My 70 year old male patient is admitted with 1 day of fever, dysuria, and urinary frequency and urgency, but has a negative urine dipstick test for nitrites and leukocyte esterase. Could he still have acute bacterial prostatitis?

Short answer: Yes! In fact, no routine clinical imaging test can adequately rule out prostatic involvement in men with urinary tract infection (UTI) symptoms (1)! 

Although the presence of nitrites and leukocyte esterase (LE) may have a high positive predictive value for acute bacterial prostatitis (ABP) (~95%), their combined absence has a negative predictive value of only ~70%; ie, we may miss about one-third of patients with UTI symptoms if we relied solely on the results of nitrite and LE urine dipstick (2,3). Negative nitrites alone has a negative predictive value of only ~ 45%, while a negative LE has a negative predictive value of ~60% (3).

To evaluate for ABP, our patient should undergo rectal exam for prostatic tenderness, as should all men with UTI symptoms. The finding of a tender prostate in this setting is supportive of ABP, although its absence will still not rule out this diagnosis because the reported sensitivity of rectal exam may vary from 9% to 100% in ABP (1). 
Although there may not be a general agreement on the definition of ABP, 2 studies utilizing indium-labeled leukocyte scintigraphy or a combination of PSA levels and transrectal ultrasound have provided evidence for frequent prostatic involvement in men with UTI symptoms (4,5).  In these studies, an inflammatory reaction within the prostate was seen in the majority of cases, even when the digital rectal examination was not painful or when clinicians diagnosed pyelonephritis without prostatitis.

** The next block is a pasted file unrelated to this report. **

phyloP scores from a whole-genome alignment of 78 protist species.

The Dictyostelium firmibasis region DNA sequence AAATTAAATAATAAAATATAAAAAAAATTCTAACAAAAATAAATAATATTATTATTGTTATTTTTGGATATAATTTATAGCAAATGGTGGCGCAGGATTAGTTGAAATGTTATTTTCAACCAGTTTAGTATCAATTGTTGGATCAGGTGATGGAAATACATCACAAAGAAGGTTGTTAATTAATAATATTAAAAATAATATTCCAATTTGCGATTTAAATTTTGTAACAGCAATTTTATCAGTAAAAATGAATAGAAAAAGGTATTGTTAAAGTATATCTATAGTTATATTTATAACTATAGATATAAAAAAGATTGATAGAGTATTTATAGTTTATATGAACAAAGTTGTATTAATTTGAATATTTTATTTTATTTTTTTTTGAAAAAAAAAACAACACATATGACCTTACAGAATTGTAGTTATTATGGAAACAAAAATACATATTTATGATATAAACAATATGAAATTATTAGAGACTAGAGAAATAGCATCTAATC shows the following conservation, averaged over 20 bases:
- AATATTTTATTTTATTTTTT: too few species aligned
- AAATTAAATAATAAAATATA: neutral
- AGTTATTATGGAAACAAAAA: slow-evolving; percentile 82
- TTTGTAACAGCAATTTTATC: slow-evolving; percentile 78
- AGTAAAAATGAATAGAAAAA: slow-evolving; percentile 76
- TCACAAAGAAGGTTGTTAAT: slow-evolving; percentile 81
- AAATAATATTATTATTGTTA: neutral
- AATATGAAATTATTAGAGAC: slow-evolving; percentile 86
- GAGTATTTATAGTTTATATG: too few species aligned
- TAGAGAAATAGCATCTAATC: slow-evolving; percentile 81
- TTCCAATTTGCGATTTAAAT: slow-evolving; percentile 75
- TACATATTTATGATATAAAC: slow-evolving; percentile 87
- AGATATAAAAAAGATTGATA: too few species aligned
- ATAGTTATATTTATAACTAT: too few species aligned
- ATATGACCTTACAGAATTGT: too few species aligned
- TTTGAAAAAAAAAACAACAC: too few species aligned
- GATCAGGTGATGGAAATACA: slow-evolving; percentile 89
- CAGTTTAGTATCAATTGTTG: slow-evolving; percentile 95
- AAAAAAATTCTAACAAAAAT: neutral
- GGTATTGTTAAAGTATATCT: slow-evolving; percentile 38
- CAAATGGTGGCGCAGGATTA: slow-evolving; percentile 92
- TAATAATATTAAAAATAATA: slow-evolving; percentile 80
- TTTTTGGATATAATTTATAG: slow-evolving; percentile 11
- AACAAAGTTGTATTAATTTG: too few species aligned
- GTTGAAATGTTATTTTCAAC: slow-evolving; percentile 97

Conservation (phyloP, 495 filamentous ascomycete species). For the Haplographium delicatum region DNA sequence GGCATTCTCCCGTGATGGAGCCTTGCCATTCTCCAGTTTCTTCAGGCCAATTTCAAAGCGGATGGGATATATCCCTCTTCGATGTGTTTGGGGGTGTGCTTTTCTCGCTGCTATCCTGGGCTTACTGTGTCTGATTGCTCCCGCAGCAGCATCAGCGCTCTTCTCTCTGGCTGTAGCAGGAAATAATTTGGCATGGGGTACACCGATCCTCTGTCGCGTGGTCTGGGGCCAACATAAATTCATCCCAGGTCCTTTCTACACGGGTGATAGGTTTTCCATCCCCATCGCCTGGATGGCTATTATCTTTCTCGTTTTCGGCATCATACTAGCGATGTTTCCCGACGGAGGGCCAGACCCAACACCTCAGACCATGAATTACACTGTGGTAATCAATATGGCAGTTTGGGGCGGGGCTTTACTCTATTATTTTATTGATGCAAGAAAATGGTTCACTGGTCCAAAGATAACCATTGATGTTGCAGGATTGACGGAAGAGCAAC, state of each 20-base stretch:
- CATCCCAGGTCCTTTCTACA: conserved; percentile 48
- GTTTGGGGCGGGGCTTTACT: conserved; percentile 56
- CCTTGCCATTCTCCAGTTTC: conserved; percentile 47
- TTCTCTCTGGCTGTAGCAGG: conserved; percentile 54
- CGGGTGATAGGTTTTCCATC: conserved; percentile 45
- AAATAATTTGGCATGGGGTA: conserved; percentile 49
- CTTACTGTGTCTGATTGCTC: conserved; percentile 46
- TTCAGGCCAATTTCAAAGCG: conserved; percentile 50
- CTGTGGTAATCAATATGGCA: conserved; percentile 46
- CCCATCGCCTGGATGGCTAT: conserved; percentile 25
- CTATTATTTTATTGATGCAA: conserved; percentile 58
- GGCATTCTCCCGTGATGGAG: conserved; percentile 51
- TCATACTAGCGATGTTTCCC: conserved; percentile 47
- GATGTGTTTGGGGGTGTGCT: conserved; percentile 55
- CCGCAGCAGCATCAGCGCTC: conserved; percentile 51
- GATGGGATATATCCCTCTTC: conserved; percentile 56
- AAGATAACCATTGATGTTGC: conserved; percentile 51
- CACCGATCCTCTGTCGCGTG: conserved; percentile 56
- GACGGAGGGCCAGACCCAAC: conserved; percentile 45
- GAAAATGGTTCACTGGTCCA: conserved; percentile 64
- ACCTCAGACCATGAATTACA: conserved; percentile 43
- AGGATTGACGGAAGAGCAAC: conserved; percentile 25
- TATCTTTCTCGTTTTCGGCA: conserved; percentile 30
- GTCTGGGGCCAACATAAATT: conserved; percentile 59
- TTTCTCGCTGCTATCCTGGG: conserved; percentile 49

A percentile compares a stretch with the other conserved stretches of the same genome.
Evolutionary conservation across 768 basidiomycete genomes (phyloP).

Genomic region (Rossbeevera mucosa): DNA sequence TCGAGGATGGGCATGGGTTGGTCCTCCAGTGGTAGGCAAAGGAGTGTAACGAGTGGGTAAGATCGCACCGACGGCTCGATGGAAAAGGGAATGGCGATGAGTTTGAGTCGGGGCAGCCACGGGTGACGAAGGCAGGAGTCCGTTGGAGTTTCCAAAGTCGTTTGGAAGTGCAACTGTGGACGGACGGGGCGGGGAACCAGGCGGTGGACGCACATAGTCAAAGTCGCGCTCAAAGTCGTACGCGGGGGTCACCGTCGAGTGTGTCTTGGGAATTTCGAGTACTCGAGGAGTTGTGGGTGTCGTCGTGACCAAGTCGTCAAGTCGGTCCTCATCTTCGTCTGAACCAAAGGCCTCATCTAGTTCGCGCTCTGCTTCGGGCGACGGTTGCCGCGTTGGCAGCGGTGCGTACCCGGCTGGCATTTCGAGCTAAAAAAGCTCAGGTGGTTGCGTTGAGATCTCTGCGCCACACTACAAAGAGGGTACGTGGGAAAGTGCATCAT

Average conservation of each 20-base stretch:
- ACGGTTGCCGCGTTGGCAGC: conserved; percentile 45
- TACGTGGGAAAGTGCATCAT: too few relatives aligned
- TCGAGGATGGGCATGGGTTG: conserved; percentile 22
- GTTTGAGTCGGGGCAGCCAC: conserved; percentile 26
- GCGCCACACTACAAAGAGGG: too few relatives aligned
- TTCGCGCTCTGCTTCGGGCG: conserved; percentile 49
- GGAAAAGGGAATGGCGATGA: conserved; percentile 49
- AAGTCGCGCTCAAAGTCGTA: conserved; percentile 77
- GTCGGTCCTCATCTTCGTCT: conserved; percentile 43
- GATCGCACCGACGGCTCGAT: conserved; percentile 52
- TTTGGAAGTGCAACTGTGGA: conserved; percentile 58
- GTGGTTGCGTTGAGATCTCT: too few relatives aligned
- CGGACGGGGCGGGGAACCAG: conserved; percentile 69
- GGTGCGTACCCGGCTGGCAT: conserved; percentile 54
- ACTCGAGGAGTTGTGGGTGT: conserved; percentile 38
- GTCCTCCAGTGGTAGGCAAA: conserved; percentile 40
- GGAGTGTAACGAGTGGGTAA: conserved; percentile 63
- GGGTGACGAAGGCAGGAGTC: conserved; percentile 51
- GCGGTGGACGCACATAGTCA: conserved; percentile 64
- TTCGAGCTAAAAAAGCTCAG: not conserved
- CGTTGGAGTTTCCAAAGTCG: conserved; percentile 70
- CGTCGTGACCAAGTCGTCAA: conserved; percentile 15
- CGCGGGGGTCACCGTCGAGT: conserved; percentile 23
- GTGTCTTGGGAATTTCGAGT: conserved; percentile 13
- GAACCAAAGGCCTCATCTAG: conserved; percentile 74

Bonus pearl: Did you know that the lifetime probability of a man receiving a diagnosis of prostatitis is >25% (1)? 

Also see a related P4P pearl: https://pearls4peers.com/2017/07/27/should-male-patients-with-suspected-urinary-tract-infection-routinely-undergo-a-prostate-exam/

 

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References
1. Etienne M, Chavanet P, Sibert L, et al. Acute bacterial prostatitis: heterogeneity in diagnostic criteria and management. Retrospective multicentric analysis of 371 patients diagnosed with acute prostatitis. BMC Infect Dis 2008, 8:12 doi:10.1186/1471-2334-8-12. https://bmcinfectdis.biomedcentral.com/articles/10.1186/1471-2334-8-12
2. Lipsky BA, Byren I, Hoey CT. Treatment of bacterial prostatitis. Clin Infect Dis 2010;50:1641-1652. https://academic.oup.com/cid/article/50/12/1641/305217
3. Etienne M, Pestel-Caron M, Chavanet P, et al. Performance of the urine leukocyte esterase and nitrite dipstick test for the diagnosis of acute prostatitis. Clin Infect Dis 2008; 46:951-53. https://academic.oup.com/cid/article/46/6/951/351423
4. Velasco M, Mateos JJ, Martinez JA, et al. Accurate topographical diagnosis of urinary tract infection in male patients with (111)indium-labelled leukocyte scintigraphy. Eur J Intern Med 2004;15:157-61. https://www.ncbi.nlm.nih.gov/pubmed/15245717
5. Ulleryd P, Zackrisson B, Aus G, et al. Prostatic involvement in men with febrie urinary tract infection as measured by serum prostate-specific antigen and transrectal ultrasonography. BJU Int 1999;84:470-74. https://onlinelibrary.wiley.com/doi/full/10.1046/j.1464-410x.1999.00164.x

 

My 70 year old male patient is admitted with 1 day of fever, dysuria, and urinary frequency and urgency, but has a negative urine dipstick test for nitrites and leukocyte esterase. Could he still have acute bacterial prostatitis?

Should male patients with suspected urinary tract infection routinely undergo a prostate exam?

Yes! That’s because any urinary tract infection (UTI) in men has the potential for prostatic involvement1 —-as high as 83% by one report. 2  

To make the matters more confusing, patients with acute bacterial prostatitis (ABP) often present with symptoms just like those of UTI,  such as urinary frequency, dysuria, malaise, fever, and myalgias. 3  In the elderly, atypical presentation is not uncommon (eg, confusion, incontinence, fall). 4  Under these circumstances, bacteriuria and pyuria may also be related to ABP and the prostate exam should be an important part of your evaluation.